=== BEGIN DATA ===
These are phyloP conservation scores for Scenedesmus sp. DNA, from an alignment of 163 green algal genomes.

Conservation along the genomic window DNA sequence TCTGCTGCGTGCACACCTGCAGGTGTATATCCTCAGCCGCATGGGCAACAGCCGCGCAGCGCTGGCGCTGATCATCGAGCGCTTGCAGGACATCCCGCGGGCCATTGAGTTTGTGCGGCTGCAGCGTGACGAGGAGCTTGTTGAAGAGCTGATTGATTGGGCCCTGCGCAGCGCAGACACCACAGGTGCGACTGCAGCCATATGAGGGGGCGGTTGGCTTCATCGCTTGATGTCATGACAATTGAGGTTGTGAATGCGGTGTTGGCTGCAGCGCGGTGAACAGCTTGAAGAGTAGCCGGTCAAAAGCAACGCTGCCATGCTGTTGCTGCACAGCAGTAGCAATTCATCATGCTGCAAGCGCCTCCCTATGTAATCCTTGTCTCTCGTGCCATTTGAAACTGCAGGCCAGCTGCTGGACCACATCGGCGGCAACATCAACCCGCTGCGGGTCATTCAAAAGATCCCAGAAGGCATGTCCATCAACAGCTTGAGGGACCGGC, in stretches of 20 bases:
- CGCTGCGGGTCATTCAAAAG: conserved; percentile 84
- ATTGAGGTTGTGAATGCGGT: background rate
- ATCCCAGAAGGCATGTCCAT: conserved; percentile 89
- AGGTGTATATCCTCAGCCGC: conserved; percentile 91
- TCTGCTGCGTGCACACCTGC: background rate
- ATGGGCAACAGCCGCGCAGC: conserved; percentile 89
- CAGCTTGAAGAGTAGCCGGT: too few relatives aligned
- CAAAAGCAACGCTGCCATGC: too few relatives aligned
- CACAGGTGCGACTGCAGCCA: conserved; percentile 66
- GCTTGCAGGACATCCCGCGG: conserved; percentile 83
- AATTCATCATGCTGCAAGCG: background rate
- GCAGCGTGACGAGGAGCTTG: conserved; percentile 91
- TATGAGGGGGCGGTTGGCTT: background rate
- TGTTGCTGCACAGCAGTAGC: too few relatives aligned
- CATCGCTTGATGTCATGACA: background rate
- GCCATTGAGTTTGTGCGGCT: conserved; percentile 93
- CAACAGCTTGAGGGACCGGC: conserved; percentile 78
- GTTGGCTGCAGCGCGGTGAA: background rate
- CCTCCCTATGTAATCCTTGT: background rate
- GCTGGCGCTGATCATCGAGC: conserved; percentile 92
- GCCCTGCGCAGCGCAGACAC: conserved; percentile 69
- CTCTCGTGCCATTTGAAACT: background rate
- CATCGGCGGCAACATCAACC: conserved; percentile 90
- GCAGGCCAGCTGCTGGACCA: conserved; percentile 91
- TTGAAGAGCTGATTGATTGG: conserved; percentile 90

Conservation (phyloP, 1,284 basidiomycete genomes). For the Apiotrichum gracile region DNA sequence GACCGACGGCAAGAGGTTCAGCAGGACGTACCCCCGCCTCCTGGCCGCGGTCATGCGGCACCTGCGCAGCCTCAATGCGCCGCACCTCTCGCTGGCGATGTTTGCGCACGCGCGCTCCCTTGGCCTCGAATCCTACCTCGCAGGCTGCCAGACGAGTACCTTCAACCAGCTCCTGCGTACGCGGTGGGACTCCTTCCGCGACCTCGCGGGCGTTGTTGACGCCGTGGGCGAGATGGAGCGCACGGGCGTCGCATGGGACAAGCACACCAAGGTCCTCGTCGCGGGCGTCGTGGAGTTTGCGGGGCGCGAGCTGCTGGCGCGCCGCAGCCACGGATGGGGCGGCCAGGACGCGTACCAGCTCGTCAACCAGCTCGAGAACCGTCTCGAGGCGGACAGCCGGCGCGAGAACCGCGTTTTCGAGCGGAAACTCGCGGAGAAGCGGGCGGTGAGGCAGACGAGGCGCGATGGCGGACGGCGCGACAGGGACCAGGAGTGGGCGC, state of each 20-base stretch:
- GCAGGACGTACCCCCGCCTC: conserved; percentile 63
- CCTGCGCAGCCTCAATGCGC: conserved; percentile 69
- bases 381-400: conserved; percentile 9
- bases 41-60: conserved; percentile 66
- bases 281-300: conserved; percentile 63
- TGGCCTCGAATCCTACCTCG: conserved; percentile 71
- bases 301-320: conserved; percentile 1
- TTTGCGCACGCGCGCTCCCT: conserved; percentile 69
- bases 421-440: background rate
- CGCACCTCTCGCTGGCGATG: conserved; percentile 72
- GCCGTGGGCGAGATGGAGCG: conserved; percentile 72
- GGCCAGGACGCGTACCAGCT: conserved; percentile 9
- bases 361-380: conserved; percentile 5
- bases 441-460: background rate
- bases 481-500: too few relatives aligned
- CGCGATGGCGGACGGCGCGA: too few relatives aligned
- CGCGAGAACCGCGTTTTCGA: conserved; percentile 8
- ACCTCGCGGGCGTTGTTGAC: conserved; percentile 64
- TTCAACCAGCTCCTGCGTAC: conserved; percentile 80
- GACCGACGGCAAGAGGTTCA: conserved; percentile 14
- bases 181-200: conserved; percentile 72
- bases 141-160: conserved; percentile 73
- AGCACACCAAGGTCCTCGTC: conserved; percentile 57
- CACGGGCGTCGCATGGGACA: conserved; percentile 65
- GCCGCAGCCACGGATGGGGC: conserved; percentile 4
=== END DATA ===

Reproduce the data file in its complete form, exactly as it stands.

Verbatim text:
These are phyloP conservation scores for Scenedesmus sp. DNA, from an alignment of 163 green algal genomes.

Conservation along the genomic window DNA sequence TCTGCTGCGTGCACACCTGCAGGTGTATATCCTCAGCCGCATGGGCAACAGCCGCGCAGCGCTGGCGCTGATCATCGAGCGCTTGCAGGACATCCCGCGGGCCATTGAGTTTGTGCGGCTGCAGCGTGACGAGGAGCTTGTTGAAGAGCTGATTGATTGGGCCCTGCGCAGCGCAGACACCACAGGTGCGACTGCAGCCATATGAGGGGGCGGTTGGCTTCATCGCTTGATGTCATGACAATTGAGGTTGTGAATGCGGTGTTGGCTGCAGCGCGGTGAACAGCTTGAAGAGTAGCCGGTCAAAAGCAACGCTGCCATGCTGTTGCTGCACAGCAGTAGCAATTCATCATGCTGCAAGCGCCTCCCTATGTAATCCTTGTCTCTCGTGCCATTTGAAACTGCAGGCCAGCTGCTGGACCACATCGGCGGCAACATCAACCCGCTGCGGGTCATTCAAAAGATCCCAGAAGGCATGTCCATCAACAGCTTGAGGGACCGGC, in stretches of 20 bases:
- CGCTGCGGGTCATTCAAAAG: conserved; percentile 84
- ATTGAGGTTGTGAATGCGGT: background rate
- ATCCCAGAAGGCATGTCCAT: conserved; percentile 89
- AGGTGTATATCCTCAGCCGC: conserved; percentile 91
- TCTGCTGCGTGCACACCTGC: background rate
- ATGGGCAACAGCCGCGCAGC: conserved; percentile 89
- CAGCTTGAAGAGTAGCCGGT: too few relatives aligned
- CAAAAGCAACGCTGCCATGC: too few relatives aligned
- CACAGGTGCGACTGCAGCCA: conserved; percentile 66
- GCTTGCAGGACATCCCGCGG: conserved; percentile 83
- AATTCATCATGCTGCAAGCG: background rate
- GCAGCGTGACGAGGAGCTTG: conserved; percentile 91
- TATGAGGGGGCGGTTGGCTT: background rate
- TGTTGCTGCACAGCAGTAGC: too few relatives aligned
- CATCGCTTGATGTCATGACA: background rate
- GCCATTGAGTTTGTGCGGCT: conserved; percentile 93
- CAACAGCTTGAGGGACCGGC: conserved; percentile 78
- GTTGGCTGCAGCGCGGTGAA: background rate
- CCTCCCTATGTAATCCTTGT: background rate
- GCTGGCGCTGATCATCGAGC: conserved; percentile 92
- GCCCTGCGCAGCGCAGACAC: conserved; percentile 69
- CTCTCGTGCCATTTGAAACT: background rate
- CATCGGCGGCAACATCAACC: conserved; percentile 90
- GCAGGCCAGCTGCTGGACCA: conserved; percentile 91
- TTGAAGAGCTGATTGATTGG: conserved; percentile 90

Conservation (phyloP, 1,284 basidiomycete genomes). For the Apiotrichum gracile region DNA sequence GACCGACGGCAAGAGGTTCAGCAGGACGTACCCCCGCCTCCTGGCCGCGGTCATGCGGCACCTGCGCAGCCTCAATGCGCCGCACCTCTCGCTGGCGATGTTTGCGCACGCGCGCTCCCTTGGCCTCGAATCCTACCTCGCAGGCTGCCAGACGAGTACCTTCAACCAGCTCCTGCGTACGCGGTGGGACTCCTTCCGCGACCTCGCGGGCGTTGTTGACGCCGTGGGCGAGATGGAGCGCACGGGCGTCGCATGGGACAAGCACACCAAGGTCCTCGTCGCGGGCGTCGTGGAGTTTGCGGGGCGCGAGCTGCTGGCGCGCCGCAGCCACGGATGGGGCGGCCAGGACGCGTACCAGCTCGTCAACCAGCTCGAGAACCGTCTCGAGGCGGACAGCCGGCGCGAGAACCGCGTTTTCGAGCGGAAACTCGCGGAGAAGCGGGCGGTGAGGCAGACGAGGCGCGATGGCGGACGGCGCGACAGGGACCAGGAGTGGGCGC, state of each 20-base stretch:
- GCAGGACGTACCCCCGCCTC: conserved; percentile 63
- CCTGCGCAGCCTCAATGCGC: conserved; percentile 69
- bases 381-400: conserved; percentile 9
- bases 41-60: conserved; percentile 66
- bases 281-300: conserved; percentile 63
- TGGCCTCGAATCCTACCTCG: conserved; percentile 71
- bases 301-320: conserved; percentile 1
- TTTGCGCACGCGCGCTCCCT: conserved; percentile 69
- bases 421-440: background rate
- CGCACCTCTCGCTGGCGATG: conserved; percentile 72
- GCCGTGGGCGAGATGGAGCG: conserved; percentile 72
- GGCCAGGACGCGTACCAGCT: conserved; percentile 9
- bases 361-380: conserved; percentile 5
- bases 441-460: background rate
- bases 481-500: too few relatives aligned
- CGCGATGGCGGACGGCGCGA: too few relatives aligned
- CGCGAGAACCGCGTTTTCGA: conserved; percentile 8
- ACCTCGCGGGCGTTGTTGAC: conserved; percentile 64
- TTCAACCAGCTCCTGCGTAC: conserved; percentile 80
- GACCGACGGCAAGAGGTTCA: conserved; percentile 14
- bases 181-200: conserved; percentile 72
- bases 141-160: conserved; percentile 73
- AGCACACCAAGGTCCTCGTC: conserved; percentile 57
- CACGGGCGTCGCATGGGACA: conserved; percentile 65
- GCCGCAGCCACGGATGGGGC: conserved; percentile 4